Bigfoot Wallace’s next encounter with danger came when he began freighting mail over the 600-mile route from San Antonio to El Paso. A month of hard riding was required to get through the Texas desert and cross the old Comanche Trail leading into Mexico. Although killing or wounding the fearless fighter would have been a feather for any warrior, Bigfoot managed to make the trips, suffering only one badly shot up mail coach. He claimed that on one occasion he lost his mules to Indians and had to walk all the way to El Paso. Just before reaching town, he stopped at a Mexican house, where he ate twenty-seven eggs, then went on into town and had a “full meal.”

The Civil War brought new challenges for Bigfoot Wallace. He did not agree with secession, but refused to abandon his own people. Instead, he spent the war guarding the frontier settlements against Comanche raids.

Bigfoot Wallace never married, and he spent his later years in Frio County in a village he founded named Bigfoot. He welcomed visitors and delighted in regaling them with

Replica of Wallace home in Bigfoort

Replica of Wallace home in Bigfoort

his stories of life on the Texas frontier. He told his friend and novelist John C. Duval in The Adventures of Bigfoot Wallace, the Texas Ranger and Hunter that he believed his account (with the Mexicans) had been settled. Soon after his death on January 7, 1899, the Texas legislature appropriated money to move his body to the State Cemetery in Austin.

The Adventures of Bigfoot Wallace, the Texas Ranger and Hunter by John C. Duval

The Adventures of Bigfoot Wallace, the Texas Ranger and Hunter by John C. Duval

Manifest Destiny Marches Across West Texas

The end of the Mexican-American War in 1848, fulfilled the dreams of manifest destiny for many citizens and politicians as the United States acquired the land belonging to Mexico that stretched all the way to the Pacific Ocean. The following year, gold was discovered in California and the rush was on. Forts had to be constructed to protect the advancing surge of settlers whom the Apache and Comanche were not happy to see crossing their hunting grounds and their route into Mexico.

Henry Skillman received a contract in 1850 to carry mail from San Antonio to El Paso. On that first mail run Skillman used a Concord coach pulled by six mules and a company of eighteen well-armed men including Big Foot Wallace (Watch for Wallace’s story in next week’s blog). They established a stage stand in Limpia Canyon at the base of the Davis Mountains, and E. B. Webster, possibly the first white man in the area, remained at the site as the master of the stage station. The mail continued to go through, extending the route to Santa Fe and adding passenger service.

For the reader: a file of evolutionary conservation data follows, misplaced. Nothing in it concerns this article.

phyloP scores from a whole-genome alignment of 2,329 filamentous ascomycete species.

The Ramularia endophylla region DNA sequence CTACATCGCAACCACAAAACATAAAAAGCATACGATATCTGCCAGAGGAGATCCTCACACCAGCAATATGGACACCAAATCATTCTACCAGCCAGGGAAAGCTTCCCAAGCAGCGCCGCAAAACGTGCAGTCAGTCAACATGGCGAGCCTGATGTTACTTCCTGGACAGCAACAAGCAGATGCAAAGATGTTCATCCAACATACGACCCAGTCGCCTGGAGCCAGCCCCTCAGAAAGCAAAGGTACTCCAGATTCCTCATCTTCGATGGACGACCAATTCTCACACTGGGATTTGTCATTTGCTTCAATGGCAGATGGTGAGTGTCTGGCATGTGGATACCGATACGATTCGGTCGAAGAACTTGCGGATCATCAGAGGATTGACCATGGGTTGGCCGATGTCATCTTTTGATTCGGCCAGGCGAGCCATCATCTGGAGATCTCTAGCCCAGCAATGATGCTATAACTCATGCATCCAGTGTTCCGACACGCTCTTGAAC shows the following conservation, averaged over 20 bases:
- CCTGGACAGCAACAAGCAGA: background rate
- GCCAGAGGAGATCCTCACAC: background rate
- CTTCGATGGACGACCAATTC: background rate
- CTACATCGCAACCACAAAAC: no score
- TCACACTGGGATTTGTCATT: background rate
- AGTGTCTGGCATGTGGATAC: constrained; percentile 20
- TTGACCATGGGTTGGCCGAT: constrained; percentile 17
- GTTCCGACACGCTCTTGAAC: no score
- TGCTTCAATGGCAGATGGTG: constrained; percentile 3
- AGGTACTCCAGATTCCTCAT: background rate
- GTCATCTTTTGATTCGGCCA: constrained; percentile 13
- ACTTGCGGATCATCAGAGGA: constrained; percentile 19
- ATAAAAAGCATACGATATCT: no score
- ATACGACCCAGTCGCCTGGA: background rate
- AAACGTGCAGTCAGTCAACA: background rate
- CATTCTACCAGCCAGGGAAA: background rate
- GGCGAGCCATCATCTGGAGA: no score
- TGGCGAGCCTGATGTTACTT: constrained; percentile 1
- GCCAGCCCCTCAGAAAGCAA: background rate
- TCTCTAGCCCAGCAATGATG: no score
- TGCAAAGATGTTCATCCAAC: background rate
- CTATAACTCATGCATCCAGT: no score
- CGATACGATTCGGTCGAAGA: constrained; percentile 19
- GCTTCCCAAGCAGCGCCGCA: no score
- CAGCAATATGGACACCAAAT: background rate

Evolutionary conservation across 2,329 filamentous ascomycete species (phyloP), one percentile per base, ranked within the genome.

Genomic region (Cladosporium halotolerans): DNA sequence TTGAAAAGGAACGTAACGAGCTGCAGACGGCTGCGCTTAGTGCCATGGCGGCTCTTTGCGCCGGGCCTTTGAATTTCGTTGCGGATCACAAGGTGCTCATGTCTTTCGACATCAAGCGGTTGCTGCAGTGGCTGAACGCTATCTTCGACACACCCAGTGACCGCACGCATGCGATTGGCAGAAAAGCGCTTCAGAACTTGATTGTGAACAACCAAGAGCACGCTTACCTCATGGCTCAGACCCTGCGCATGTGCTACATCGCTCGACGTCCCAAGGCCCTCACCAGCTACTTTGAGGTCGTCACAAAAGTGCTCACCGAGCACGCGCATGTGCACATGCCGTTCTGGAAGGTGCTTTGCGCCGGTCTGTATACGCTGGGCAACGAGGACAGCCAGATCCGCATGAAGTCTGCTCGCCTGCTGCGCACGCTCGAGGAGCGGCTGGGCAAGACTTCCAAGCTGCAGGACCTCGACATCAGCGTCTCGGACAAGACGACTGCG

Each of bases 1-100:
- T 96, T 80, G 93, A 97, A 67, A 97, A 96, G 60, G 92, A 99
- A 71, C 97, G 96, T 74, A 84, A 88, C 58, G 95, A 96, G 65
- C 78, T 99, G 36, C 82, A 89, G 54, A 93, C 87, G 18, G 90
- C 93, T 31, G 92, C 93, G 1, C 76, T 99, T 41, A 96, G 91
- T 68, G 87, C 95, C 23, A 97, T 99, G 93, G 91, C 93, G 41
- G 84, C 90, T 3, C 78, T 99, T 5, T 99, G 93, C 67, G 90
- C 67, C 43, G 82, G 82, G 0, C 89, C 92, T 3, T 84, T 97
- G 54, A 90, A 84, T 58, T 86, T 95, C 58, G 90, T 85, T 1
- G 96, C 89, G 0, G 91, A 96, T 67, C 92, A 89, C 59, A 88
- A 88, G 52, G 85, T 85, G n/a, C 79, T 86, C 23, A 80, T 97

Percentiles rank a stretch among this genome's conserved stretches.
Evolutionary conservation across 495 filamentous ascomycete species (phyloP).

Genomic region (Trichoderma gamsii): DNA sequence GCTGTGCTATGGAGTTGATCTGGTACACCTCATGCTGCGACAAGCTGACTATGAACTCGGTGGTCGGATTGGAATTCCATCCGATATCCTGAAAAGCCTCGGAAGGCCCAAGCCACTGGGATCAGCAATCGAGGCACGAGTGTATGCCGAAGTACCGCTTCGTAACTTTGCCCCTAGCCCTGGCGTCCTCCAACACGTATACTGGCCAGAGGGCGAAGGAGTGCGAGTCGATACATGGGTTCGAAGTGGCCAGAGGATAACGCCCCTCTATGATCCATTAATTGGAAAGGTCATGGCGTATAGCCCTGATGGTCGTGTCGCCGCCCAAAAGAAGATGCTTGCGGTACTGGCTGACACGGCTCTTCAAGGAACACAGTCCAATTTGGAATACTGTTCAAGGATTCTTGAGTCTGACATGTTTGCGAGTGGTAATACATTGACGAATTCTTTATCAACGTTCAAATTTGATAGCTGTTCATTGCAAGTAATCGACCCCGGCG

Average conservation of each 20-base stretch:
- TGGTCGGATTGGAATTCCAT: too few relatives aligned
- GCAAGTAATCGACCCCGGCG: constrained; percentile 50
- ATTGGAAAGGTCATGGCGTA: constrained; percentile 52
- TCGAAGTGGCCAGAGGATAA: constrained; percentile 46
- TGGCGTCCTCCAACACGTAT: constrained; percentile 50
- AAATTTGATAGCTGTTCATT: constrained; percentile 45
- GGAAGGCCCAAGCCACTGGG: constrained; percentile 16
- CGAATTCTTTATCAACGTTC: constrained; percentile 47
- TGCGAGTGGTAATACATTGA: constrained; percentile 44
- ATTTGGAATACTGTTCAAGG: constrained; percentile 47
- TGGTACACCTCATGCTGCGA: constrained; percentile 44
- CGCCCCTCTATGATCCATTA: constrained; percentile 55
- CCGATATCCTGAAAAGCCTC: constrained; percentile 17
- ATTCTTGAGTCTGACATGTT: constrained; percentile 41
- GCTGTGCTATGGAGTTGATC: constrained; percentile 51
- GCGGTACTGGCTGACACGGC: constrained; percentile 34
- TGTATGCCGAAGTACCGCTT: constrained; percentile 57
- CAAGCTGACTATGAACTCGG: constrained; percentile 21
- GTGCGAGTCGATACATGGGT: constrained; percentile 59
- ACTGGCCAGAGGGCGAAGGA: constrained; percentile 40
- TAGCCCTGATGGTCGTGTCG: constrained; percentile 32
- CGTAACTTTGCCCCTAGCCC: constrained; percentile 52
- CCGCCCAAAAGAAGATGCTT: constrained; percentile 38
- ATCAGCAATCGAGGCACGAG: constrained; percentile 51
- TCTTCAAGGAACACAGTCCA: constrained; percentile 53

Historic Fort Davis

Historic Fort Davis

In 1854, Jefferson Davis the Secretary of War ordered a line of military posts along that southern route. The commander of the department of Texas selected Limpia Creek northeast of the mail station because of its “pure water and salubrious climate.” The string of forts stretched from San Antonio to El Paso, and Fort Davis became the name for both the town that grew up around the mail station and the new post. Settlers and adventurers by the thousands chose the southern route to avoid the snow and mountain terrain of the northern trails.

When Texas seceded from the Union prior to the Civil War, federal troops abandoned Fort Davis. The Confederates occupied it for only a year and then retreated to San Antonio after failing to take New Mexico.

When the federal troops returned in 1867, the garrison consisted mainly of white officers and black enlisted men of the Ninth and

10th Cavalry, Fort Davis

10th Cavalry, Fort Davis

Tenth U.S. Cavalry regiments and the Twenty-fourth and Twenty-fifth U.S. Infantry regiments who were given the respectful title of Buffalo Soldiers by the Comanches. In a series of Apache raids the Buffalo Soldiers of Fort Davis fought several battles before the Apaches retreated to Mexico, and the fort settled into a quiet routine of protecting the cattlemen who began moving into the area.

The fort was abandoned in 1891, but the nearby town of Fort Davis, the highest town in Texas at 5,050 feet, began attracting wealthy Gulf Coast residents eager to escape the summer heat, and it developed into a tourist haven. When the

Restored Enlisted Barracks

Restored Enlisted Barracks